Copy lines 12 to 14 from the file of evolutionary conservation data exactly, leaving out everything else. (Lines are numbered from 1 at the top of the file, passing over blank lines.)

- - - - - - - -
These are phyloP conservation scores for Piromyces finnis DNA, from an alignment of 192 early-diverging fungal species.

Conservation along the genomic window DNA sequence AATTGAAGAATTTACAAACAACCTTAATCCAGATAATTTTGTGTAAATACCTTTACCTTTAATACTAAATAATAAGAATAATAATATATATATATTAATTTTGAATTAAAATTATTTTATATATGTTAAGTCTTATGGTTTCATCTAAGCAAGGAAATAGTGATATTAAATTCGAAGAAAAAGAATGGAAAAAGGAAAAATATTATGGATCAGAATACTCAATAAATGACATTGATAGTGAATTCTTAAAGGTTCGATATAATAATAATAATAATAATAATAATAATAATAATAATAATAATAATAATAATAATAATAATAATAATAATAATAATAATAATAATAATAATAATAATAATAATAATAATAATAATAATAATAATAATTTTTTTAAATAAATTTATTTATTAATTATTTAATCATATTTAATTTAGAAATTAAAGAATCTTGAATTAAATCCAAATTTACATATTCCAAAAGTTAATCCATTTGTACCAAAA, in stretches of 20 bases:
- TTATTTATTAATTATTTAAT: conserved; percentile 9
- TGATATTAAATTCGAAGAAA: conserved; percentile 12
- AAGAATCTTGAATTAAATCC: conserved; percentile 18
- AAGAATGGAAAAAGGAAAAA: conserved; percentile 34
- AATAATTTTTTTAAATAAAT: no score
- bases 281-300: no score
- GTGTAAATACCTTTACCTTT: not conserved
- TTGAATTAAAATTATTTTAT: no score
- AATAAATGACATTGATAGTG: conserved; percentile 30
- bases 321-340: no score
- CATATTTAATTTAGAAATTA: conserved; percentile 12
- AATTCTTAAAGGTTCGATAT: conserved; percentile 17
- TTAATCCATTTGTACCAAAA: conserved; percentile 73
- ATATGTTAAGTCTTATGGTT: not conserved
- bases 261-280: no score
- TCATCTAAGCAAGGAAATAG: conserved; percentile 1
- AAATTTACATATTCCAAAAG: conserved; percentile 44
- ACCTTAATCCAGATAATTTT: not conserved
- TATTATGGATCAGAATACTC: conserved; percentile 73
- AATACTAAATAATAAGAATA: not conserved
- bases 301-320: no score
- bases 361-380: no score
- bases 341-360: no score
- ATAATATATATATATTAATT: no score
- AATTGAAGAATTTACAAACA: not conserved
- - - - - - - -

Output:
- bases 321-340: no score
- CATATTTAATTTAGAAATTA: conserved; percentile 12
- AATTCTTAAAGGTTCGATAT: conserved; percentile 17